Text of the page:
FOR THE RECORD: NEWS FROM AD AGE DAILY FAX, DAILY WORLD WIRE AND EARLY-WEEK REPORTS

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Ameritech's $100 million account up for review

Ameritech Corp. last week put its $100 million advertising budget in review. Current roster agencies Fallon McElligott, Minneapolis; and Leo Burnett USA and DDB Needham Worldwide, both Chicago, have been invited to participate in the pitch. No outside shops had been contacted at press time. Fallon handles brand advertising; Burnett works on the consumer residential account and some business-to-business work; and DDB Needham handles small business and new media. Ameritech Cellular, which isn't included in the review, last November awarded its account to Cliff Freeman & Partners, New York. NYT Custom Publishing, the New York Times Co. division that produces custom-designed magazines for clients under contract, has been put up for sale. The unit had 1996 revenues of $13.8 million and produces seven magazines for customers.

Omnicom finishes buy of $170 mil healthcare shop

Omnicom Group said it completed the acquisition of Cline, Davis & Mann, New York, a healthcare agency with $170 million in billings (AA, Dec. 23-30). The deal makes Omnicom the world's leading health advertising company, with slightly higher health revenue than WPP Group. Terms of the transaction weren't disclosed.

Lauren, Hilfiger name global execs

Rivals Polo Ralph Lauren and Tommy Hilfiger USA have named new global marketing chiefs. Lauren tapped Entertainment Weekly Exec VP-Marketing and Business Development Marian Schwindeman for the job. Hilfiger hired Peter Connolly, formerly senior VP-worldwide marketing at Polo Ralph Lauren. Both now carry the title senior VP-global marketing at their respective companies.

McCann acquires London-based PR shop

McCann-Erickson Worldwide, New York, acquired London-based Ludgate Group, a $15 million agency specializing in financial and corporate PR and investor relations. Ludgate also has offices in New York and Hong Kong, and is part of an international alliance in 20 countries worldwide.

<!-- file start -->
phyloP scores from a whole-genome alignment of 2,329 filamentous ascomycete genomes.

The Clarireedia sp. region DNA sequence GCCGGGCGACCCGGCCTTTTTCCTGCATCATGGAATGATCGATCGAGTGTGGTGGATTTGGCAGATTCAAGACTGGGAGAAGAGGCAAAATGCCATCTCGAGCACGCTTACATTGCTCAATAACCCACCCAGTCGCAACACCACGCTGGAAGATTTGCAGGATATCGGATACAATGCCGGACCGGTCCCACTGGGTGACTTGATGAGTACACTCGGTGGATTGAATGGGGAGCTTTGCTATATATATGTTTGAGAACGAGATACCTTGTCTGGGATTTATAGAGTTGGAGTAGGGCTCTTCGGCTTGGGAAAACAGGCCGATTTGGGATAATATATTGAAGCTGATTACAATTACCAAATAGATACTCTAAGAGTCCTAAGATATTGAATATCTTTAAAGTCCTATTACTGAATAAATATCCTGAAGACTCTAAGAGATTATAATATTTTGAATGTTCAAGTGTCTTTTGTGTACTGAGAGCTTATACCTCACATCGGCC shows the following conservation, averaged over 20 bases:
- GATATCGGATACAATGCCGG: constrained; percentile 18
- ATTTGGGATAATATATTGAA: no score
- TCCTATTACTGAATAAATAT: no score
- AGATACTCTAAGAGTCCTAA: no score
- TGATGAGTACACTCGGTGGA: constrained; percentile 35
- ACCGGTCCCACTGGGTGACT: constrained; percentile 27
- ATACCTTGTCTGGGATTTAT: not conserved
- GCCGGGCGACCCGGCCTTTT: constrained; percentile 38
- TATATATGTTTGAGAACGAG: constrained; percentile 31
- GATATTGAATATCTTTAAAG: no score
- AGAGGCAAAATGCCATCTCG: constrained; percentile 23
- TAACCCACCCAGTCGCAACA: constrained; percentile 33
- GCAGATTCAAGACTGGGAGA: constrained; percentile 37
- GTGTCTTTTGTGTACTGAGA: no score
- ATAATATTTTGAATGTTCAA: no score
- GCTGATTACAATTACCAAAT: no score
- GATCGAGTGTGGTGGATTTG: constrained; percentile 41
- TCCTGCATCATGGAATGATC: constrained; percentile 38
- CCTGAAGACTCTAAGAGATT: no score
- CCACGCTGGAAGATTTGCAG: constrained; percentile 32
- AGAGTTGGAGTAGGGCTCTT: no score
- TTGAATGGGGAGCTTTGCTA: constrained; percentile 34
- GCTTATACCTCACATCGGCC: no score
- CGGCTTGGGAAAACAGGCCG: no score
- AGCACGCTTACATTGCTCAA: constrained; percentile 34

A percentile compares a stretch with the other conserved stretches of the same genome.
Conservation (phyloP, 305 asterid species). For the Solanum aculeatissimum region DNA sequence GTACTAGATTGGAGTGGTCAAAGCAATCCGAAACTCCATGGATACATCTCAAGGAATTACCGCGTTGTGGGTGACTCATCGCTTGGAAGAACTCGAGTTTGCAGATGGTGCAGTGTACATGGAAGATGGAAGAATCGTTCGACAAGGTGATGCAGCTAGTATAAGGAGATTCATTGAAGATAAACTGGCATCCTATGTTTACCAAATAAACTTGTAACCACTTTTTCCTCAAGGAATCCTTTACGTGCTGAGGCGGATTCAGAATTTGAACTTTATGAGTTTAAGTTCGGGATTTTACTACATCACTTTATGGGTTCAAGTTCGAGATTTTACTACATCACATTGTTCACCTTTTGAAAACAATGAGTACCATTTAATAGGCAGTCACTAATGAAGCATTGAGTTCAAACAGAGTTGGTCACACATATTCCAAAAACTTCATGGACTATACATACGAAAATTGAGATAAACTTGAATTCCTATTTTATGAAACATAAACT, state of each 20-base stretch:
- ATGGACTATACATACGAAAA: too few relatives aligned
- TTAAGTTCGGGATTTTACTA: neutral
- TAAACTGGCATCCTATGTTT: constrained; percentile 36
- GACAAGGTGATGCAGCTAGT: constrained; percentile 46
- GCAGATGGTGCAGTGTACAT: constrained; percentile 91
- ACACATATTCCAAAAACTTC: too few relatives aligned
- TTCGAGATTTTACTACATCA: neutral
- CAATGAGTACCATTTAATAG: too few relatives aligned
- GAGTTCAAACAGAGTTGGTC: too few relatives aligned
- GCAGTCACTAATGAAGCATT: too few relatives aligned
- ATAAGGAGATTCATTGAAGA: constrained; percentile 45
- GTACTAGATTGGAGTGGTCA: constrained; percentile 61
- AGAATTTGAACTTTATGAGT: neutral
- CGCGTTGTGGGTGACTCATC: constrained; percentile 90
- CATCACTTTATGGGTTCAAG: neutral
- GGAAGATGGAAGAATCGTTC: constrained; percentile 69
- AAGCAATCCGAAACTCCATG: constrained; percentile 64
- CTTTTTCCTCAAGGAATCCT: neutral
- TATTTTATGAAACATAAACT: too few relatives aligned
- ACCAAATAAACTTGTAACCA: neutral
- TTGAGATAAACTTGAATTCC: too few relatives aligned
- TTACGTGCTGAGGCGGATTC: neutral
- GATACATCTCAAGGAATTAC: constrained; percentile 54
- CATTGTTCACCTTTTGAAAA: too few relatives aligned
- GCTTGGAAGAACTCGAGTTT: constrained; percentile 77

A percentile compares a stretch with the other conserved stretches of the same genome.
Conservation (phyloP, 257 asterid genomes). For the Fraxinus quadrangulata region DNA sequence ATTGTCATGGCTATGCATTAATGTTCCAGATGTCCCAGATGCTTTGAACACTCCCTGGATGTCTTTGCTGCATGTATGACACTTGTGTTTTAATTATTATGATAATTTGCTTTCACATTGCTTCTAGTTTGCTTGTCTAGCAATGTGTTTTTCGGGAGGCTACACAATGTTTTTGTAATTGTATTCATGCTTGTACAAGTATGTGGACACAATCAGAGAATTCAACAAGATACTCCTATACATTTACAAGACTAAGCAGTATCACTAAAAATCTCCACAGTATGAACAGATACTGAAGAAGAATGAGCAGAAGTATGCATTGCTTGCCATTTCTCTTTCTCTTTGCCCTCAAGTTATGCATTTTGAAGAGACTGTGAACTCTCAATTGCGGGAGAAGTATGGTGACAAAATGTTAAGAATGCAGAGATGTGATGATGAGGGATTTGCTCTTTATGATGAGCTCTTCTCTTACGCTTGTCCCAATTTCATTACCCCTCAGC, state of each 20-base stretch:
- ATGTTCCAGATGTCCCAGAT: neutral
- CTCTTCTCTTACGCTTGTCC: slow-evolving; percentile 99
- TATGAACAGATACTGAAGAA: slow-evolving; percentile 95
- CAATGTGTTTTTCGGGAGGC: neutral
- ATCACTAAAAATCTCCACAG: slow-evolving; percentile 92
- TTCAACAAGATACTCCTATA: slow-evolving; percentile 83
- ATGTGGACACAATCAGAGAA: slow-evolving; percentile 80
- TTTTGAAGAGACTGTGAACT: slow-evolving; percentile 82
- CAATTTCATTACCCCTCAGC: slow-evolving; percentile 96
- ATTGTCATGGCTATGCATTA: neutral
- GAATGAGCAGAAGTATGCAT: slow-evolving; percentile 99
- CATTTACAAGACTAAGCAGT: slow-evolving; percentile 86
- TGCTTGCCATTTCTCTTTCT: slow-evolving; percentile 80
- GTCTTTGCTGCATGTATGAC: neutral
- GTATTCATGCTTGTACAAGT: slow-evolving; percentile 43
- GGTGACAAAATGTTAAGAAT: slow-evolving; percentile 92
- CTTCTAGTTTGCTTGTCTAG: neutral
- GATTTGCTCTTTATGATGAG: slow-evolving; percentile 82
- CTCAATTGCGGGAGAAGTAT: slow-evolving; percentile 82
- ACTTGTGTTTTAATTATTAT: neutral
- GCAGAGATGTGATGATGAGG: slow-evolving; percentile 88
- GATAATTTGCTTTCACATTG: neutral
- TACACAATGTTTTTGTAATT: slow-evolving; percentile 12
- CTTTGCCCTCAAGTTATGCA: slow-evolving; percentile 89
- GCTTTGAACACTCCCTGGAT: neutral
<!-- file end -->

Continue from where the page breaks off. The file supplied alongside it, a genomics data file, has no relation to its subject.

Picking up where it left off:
NBC restructures interactive division

NBC restructured its NBC Interactive division, forming five operating units-NBC Digital Productions, NBC Local Interactive Media Operations, NBC Advanced Technology, NBC Partnerships and NBC Interactive Business Development. The digital group, headed by Senior VP-General Manager Edmond Sanctis, will operate NBC.com, NBC Intercast and other ventures. The local group, headed by Executive Director Julie Buchholz, will manage interactive activities of local affiliates and owned stations. Chris Glowacki will head the business development unit, assessing new business opportunities and acquisitions, while Jim Spencer will be director of partnership operations, overseeing the relationship with Microsoft Corp. on MSNBC.

TL/Partnership creates new East Coast unit

TL/Partnership, Dallas, named David Marchi president-chief operating officer of new operating unit TLP East, from president of Ryan Partnership, Westport, Conn. TL already has about 50 employees in Stamford, Conn., and Somers, N.Y.; they will be consolidated in new office space in Connecticut with the formation of TLP East. Lon Schwear, former chief creative officer at Ryan, will take the same position at TLP East.

FCB resigns Sizzler business

Foote, Cone & Belding, Los Angeles, resigned its Sizzler Restaurants account and called the parting "amicable." FCB said the agency is devoting more time to its $18 million business with Flagstar Corp.'s Coco's and Carrow's family dining restaurants. FCB held the Sizzler account since July 1995. Sizzler spent $8.8 million on advertising through September 1996.

Cookie Monster appears in 'Got milk?' ads

Dairy Management breaks a national outdoor campaign today using the "Got milk?" tag created for the California Milk Processor Board. Creative features the first "Got milk?" spokesperson, Children's Television Workshop's Cookie Monster character. Goodby, Silverstein & Partners, San Francisco, handles.

P&G to drop Pampers claims

Procter & Gamble Co. will drop claims that Pampers Premium diapers were the "first" breathable diapers and that "other diapers aren't designed to breathe," following a review by the National Advertising Division of the Council of Better Business Bureaus. The ads had been challenged by Kimberly-Clark Corp., which introduced breathable Huggies Supreme Diapers very close in time to P&G's

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